Mozambique’s National Institute for Disaster Risk Management and Reduction reported that more than 175,000 people have been affected by the passage of the storm.

During the storm, LGBTQI people were on the front line. They were among the hardest hit by the cyclone aftermath, too, as most LGBTQIA+ communities in Africa already faced homelessness because of discrimination and abuse from their families.

The roots of the climate crisis are intrinsically wrapped within the roots of multiple oppressions. Climate impacts have been demonstrated to have a direct and indirect impact on the effective enjoyment of a wide range of human rights, especially the rights of LGBTQI people who are often among those most adversely affected in an emergency. The catastrophic result is a sustained and disproportionately higher rate of morbidity and mortality among communities already burdened the most.

Silindile Mchunu of the Pink Panthers said: “LGBTQIA liberation must be held up as a core concept of climate justice organising. The African queer community has struggled for the longest time for their rights and visibility. Hence, they should be part of the climate change movement.”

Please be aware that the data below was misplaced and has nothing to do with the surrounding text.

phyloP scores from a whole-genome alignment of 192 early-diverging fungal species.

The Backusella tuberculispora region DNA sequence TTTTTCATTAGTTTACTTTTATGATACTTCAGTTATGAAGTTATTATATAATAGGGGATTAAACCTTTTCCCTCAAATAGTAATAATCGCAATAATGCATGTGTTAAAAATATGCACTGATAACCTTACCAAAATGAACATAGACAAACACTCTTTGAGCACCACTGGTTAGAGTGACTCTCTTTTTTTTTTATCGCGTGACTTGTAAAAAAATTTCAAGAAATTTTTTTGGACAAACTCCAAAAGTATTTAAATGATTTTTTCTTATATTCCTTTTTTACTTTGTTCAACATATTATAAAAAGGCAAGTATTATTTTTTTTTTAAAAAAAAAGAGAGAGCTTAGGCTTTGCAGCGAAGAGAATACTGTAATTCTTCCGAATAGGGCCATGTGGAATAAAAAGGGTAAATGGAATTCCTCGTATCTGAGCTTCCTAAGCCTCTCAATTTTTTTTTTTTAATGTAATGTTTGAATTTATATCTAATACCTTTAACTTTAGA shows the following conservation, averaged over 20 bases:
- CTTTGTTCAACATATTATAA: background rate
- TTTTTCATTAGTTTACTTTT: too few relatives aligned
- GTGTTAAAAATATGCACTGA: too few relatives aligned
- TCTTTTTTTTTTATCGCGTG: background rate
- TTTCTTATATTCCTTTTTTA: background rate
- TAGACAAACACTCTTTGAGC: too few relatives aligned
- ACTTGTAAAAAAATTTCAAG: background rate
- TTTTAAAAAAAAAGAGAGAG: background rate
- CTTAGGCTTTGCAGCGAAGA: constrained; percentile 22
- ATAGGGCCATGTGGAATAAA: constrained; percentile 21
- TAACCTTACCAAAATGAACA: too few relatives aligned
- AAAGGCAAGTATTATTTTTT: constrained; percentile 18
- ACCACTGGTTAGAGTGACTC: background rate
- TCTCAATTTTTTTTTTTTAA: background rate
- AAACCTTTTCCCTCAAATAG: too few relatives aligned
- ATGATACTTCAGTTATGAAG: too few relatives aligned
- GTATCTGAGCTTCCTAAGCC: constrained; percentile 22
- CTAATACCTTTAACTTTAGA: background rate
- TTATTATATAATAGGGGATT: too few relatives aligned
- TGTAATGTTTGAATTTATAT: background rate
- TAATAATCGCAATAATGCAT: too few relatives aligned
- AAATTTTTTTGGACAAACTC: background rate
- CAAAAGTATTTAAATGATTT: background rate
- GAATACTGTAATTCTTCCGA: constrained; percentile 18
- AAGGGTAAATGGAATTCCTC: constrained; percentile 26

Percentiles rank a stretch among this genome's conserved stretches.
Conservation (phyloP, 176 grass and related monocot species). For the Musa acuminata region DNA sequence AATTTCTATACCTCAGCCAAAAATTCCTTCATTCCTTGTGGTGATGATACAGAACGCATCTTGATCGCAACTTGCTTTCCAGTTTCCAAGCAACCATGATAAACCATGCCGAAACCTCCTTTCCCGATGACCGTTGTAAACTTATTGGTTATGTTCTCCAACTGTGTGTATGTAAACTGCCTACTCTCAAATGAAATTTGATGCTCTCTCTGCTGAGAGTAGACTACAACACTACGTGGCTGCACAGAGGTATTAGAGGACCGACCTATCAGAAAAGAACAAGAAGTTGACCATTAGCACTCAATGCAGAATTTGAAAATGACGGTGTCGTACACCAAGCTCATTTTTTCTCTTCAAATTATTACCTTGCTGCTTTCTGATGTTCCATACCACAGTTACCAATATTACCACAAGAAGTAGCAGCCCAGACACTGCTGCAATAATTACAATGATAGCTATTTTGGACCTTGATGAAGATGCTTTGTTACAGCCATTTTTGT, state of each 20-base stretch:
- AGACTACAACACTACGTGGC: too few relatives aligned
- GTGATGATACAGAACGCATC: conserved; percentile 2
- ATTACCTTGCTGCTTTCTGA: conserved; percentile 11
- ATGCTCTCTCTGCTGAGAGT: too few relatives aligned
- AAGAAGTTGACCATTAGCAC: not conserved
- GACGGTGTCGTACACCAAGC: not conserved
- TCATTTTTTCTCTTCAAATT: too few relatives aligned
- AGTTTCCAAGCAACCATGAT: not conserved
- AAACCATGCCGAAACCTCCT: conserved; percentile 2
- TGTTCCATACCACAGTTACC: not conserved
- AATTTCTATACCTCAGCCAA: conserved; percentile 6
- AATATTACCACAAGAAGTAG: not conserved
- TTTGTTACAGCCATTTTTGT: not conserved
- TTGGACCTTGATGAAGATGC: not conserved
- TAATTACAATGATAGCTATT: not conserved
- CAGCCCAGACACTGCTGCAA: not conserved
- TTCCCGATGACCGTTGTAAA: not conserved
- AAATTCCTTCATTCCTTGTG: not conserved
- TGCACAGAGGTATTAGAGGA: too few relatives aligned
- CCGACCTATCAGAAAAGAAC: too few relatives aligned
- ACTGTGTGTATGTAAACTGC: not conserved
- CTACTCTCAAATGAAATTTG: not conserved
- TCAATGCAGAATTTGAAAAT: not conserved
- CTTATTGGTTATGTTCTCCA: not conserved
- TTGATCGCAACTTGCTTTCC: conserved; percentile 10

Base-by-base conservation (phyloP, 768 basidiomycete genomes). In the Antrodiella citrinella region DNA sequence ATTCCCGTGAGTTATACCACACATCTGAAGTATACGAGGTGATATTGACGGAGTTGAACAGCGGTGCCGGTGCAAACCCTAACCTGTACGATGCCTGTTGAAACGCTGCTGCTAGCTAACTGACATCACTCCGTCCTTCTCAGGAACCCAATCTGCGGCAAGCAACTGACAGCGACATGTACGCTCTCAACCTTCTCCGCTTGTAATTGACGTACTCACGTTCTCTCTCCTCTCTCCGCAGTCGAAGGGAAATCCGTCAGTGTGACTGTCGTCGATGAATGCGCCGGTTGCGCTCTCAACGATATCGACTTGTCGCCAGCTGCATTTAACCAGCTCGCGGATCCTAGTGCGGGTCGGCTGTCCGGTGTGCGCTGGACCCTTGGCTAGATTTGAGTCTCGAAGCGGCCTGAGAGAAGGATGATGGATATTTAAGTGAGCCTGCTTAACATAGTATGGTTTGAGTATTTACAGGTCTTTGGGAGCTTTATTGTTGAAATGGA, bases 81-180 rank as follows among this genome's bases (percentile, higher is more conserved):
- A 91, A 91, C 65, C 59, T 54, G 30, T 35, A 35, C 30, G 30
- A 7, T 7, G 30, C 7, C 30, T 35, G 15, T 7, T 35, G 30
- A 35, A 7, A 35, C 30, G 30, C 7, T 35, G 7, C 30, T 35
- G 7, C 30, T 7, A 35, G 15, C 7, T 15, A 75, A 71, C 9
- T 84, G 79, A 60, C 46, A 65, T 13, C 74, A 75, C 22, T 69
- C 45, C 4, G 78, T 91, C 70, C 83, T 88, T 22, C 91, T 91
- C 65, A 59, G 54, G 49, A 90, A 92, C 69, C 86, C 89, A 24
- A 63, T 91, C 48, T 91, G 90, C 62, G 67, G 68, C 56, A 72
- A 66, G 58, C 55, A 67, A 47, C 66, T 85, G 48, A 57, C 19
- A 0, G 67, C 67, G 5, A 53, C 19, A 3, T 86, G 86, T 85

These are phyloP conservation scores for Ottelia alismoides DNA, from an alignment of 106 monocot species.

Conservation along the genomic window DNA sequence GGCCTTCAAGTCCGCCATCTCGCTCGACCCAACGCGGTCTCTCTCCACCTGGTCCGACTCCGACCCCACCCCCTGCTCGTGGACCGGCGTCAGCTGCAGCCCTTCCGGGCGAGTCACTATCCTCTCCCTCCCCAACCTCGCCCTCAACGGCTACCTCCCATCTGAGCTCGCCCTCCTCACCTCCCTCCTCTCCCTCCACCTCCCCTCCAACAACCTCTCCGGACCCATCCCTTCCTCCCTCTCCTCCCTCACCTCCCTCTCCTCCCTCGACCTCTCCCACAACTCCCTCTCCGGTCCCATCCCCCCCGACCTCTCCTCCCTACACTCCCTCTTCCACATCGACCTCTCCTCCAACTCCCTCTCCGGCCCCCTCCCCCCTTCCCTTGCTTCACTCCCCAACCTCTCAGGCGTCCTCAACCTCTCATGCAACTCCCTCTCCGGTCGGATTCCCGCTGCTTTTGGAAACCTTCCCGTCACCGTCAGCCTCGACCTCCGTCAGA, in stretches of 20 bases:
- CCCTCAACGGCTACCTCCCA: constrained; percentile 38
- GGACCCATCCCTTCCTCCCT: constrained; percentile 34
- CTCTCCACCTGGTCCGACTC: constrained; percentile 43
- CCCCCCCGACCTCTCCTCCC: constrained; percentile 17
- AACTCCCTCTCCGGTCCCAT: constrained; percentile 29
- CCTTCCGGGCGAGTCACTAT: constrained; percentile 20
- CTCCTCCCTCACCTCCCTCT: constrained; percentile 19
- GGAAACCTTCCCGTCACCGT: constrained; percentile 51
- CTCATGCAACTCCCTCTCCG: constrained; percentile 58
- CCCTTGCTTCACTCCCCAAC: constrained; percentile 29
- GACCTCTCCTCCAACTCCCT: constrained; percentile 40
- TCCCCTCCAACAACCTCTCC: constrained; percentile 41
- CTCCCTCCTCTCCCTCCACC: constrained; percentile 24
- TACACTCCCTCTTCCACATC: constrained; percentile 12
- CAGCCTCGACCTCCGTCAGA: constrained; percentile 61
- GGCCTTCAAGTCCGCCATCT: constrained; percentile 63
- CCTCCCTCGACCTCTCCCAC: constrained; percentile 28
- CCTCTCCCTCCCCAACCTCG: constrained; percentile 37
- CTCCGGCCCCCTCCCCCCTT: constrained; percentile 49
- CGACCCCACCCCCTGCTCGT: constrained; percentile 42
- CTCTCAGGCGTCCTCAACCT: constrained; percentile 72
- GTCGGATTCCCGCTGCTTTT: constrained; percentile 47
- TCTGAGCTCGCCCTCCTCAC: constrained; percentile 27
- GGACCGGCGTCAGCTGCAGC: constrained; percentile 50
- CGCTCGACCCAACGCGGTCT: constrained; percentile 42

To achieve climate justice for the LGBTQIA+ community, climate justice should not be a different struggle in the queer community. Queer voices and their liberation must be lifted in movements that address environmental crises.

The climate justice conversation lacks sufficient voices from marginalised groups. An intersectional approach to the impacts of environmental and climate crises is imperative to highlight how different marginalised groups define, relate, and respond to their realities.

More about Africa on People & Nature

South Africa: communities remember anti-mining activist Mama Ntshangase, and organise. By Hali Healy

South Africa: climate change intensifies gender-based violence. By Orthalia Kunene

2019: a year of record climate disasters in Africa. By Nnimmo Bassey

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Rains have displaced millions in Africa. Photo by Vadim Petrakov/ Shutterstock